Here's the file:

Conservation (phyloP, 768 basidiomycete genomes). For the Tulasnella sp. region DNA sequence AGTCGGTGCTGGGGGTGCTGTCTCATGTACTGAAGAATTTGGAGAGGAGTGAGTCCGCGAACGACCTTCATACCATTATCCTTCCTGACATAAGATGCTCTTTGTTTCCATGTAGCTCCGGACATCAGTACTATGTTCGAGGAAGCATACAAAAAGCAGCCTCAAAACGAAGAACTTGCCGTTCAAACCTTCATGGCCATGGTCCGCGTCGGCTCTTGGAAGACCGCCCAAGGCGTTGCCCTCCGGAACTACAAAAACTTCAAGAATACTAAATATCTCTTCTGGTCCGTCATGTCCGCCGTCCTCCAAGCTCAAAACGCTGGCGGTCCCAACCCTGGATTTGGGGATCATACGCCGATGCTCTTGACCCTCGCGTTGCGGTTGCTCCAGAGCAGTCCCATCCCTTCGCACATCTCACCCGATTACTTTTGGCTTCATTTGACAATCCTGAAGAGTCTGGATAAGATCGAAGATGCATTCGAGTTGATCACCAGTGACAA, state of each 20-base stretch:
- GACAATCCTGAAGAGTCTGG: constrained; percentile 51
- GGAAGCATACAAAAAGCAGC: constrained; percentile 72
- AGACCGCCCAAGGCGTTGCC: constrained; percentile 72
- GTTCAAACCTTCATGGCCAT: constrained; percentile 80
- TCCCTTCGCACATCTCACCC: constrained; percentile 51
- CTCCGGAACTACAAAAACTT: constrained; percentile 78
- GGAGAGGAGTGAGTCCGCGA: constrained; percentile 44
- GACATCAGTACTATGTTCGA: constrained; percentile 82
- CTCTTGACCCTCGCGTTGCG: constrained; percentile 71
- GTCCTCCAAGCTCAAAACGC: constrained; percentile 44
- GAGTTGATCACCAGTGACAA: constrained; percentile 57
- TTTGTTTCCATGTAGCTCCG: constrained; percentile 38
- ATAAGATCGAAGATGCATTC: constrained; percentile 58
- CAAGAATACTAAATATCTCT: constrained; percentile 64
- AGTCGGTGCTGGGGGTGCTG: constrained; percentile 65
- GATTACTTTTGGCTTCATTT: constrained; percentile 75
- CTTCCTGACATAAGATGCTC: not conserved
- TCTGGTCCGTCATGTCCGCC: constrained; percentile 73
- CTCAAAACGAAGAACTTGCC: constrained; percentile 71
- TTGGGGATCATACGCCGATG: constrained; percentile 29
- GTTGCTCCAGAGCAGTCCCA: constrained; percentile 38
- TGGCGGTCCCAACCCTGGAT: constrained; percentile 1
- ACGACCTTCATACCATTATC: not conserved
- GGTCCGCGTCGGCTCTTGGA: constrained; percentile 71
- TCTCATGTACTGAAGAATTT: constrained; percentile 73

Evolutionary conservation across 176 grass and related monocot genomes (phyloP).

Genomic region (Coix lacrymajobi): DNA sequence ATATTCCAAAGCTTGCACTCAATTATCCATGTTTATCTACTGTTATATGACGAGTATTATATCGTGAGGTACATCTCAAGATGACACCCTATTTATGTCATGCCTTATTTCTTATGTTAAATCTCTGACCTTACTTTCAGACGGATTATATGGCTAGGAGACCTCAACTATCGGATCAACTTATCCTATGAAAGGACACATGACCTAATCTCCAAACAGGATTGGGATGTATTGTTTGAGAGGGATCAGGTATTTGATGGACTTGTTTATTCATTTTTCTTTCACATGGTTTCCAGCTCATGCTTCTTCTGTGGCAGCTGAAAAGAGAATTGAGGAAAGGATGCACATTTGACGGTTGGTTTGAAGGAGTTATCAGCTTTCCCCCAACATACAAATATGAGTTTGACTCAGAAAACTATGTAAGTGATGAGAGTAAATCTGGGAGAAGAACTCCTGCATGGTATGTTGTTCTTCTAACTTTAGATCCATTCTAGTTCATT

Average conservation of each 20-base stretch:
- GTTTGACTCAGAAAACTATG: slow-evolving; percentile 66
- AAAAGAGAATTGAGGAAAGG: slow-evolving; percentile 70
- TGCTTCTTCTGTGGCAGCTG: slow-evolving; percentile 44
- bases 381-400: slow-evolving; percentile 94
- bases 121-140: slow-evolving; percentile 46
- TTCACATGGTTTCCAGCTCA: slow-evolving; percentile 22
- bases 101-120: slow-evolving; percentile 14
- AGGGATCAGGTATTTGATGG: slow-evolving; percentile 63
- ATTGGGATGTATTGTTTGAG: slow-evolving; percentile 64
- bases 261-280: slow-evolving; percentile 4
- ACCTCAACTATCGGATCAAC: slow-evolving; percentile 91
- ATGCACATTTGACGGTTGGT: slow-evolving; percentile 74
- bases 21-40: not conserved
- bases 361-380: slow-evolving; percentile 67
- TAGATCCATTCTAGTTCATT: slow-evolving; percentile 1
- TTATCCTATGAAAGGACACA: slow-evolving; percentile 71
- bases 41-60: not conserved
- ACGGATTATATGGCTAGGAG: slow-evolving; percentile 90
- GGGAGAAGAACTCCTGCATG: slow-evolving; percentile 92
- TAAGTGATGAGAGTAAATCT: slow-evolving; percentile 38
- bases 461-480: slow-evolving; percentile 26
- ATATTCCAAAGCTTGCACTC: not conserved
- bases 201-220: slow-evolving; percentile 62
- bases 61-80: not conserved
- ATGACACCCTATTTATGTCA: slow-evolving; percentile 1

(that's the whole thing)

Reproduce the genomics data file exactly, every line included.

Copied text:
Conservation (phyloP, 768 basidiomycete genomes). For the Tulasnella sp. region DNA sequence AGTCGGTGCTGGGGGTGCTGTCTCATGTACTGAAGAATTTGGAGAGGAGTGAGTCCGCGAACGACCTTCATACCATTATCCTTCCTGACATAAGATGCTCTTTGTTTCCATGTAGCTCCGGACATCAGTACTATGTTCGAGGAAGCATACAAAAAGCAGCCTCAAAACGAAGAACTTGCCGTTCAAACCTTCATGGCCATGGTCCGCGTCGGCTCTTGGAAGACCGCCCAAGGCGTTGCCCTCCGGAACTACAAAAACTTCAAGAATACTAAATATCTCTTCTGGTCCGTCATGTCCGCCGTCCTCCAAGCTCAAAACGCTGGCGGTCCCAACCCTGGATTTGGGGATCATACGCCGATGCTCTTGACCCTCGCGTTGCGGTTGCTCCAGAGCAGTCCCATCCCTTCGCACATCTCACCCGATTACTTTTGGCTTCATTTGACAATCCTGAAGAGTCTGGATAAGATCGAAGATGCATTCGAGTTGATCACCAGTGACAA, state of each 20-base stretch:
- GACAATCCTGAAGAGTCTGG: constrained; percentile 51
- GGAAGCATACAAAAAGCAGC: constrained; percentile 72
- AGACCGCCCAAGGCGTTGCC: constrained; percentile 72
- GTTCAAACCTTCATGGCCAT: constrained; percentile 80
- TCCCTTCGCACATCTCACCC: constrained; percentile 51
- CTCCGGAACTACAAAAACTT: constrained; percentile 78
- GGAGAGGAGTGAGTCCGCGA: constrained; percentile 44
- GACATCAGTACTATGTTCGA: constrained; percentile 82
- CTCTTGACCCTCGCGTTGCG: constrained; percentile 71
- GTCCTCCAAGCTCAAAACGC: constrained; percentile 44
- GAGTTGATCACCAGTGACAA: constrained; percentile 57
- TTTGTTTCCATGTAGCTCCG: constrained; percentile 38
- ATAAGATCGAAGATGCATTC: constrained; percentile 58
- CAAGAATACTAAATATCTCT: constrained; percentile 64
- AGTCGGTGCTGGGGGTGCTG: constrained; percentile 65
- GATTACTTTTGGCTTCATTT: constrained; percentile 75
- CTTCCTGACATAAGATGCTC: not conserved
- TCTGGTCCGTCATGTCCGCC: constrained; percentile 73
- CTCAAAACGAAGAACTTGCC: constrained; percentile 71
- TTGGGGATCATACGCCGATG: constrained; percentile 29
- GTTGCTCCAGAGCAGTCCCA: constrained; percentile 38
- TGGCGGTCCCAACCCTGGAT: constrained; percentile 1
- ACGACCTTCATACCATTATC: not conserved
- GGTCCGCGTCGGCTCTTGGA: constrained; percentile 71
- TCTCATGTACTGAAGAATTT: constrained; percentile 73

Evolutionary conservation across 176 grass and related monocot genomes (phyloP).

Genomic region (Coix lacrymajobi): DNA sequence ATATTCCAAAGCTTGCACTCAATTATCCATGTTTATCTACTGTTATATGACGAGTATTATATCGTGAGGTACATCTCAAGATGACACCCTATTTATGTCATGCCTTATTTCTTATGTTAAATCTCTGACCTTACTTTCAGACGGATTATATGGCTAGGAGACCTCAACTATCGGATCAACTTATCCTATGAAAGGACACATGACCTAATCTCCAAACAGGATTGGGATGTATTGTTTGAGAGGGATCAGGTATTTGATGGACTTGTTTATTCATTTTTCTTTCACATGGTTTCCAGCTCATGCTTCTTCTGTGGCAGCTGAAAAGAGAATTGAGGAAAGGATGCACATTTGACGGTTGGTTTGAAGGAGTTATCAGCTTTCCCCCAACATACAAATATGAGTTTGACTCAGAAAACTATGTAAGTGATGAGAGTAAATCTGGGAGAAGAACTCCTGCATGGTATGTTGTTCTTCTAACTTTAGATCCATTCTAGTTCATT

Average conservation of each 20-base stretch:
- GTTTGACTCAGAAAACTATG: slow-evolving; percentile 66
- AAAAGAGAATTGAGGAAAGG: slow-evolving; percentile 70
- TGCTTCTTCTGTGGCAGCTG: slow-evolving; percentile 44
- bases 381-400: slow-evolving; percentile 94
- bases 121-140: slow-evolving; percentile 46
- TTCACATGGTTTCCAGCTCA: slow-evolving; percentile 22
- bases 101-120: slow-evolving; percentile 14
- AGGGATCAGGTATTTGATGG: slow-evolving; percentile 63
- ATTGGGATGTATTGTTTGAG: slow-evolving; percentile 64
- bases 261-280: slow-evolving; percentile 4
- ACCTCAACTATCGGATCAAC: slow-evolving; percentile 91
- ATGCACATTTGACGGTTGGT: slow-evolving; percentile 74
- bases 21-40: not conserved
- bases 361-380: slow-evolving; percentile 67
- TAGATCCATTCTAGTTCATT: slow-evolving; percentile 1
- TTATCCTATGAAAGGACACA: slow-evolving; percentile 71
- bases 41-60: not conserved
- ACGGATTATATGGCTAGGAG: slow-evolving; percentile 90
- GGGAGAAGAACTCCTGCATG: slow-evolving; percentile 92
- TAAGTGATGAGAGTAAATCT: slow-evolving; percentile 38
- bases 461-480: slow-evolving; percentile 26
- ATATTCCAAAGCTTGCACTC: not conserved
- bases 201-220: slow-evolving; percentile 62
- bases 61-80: not conserved
- ATGACACCCTATTTATGTCA: slow-evolving; percentile 1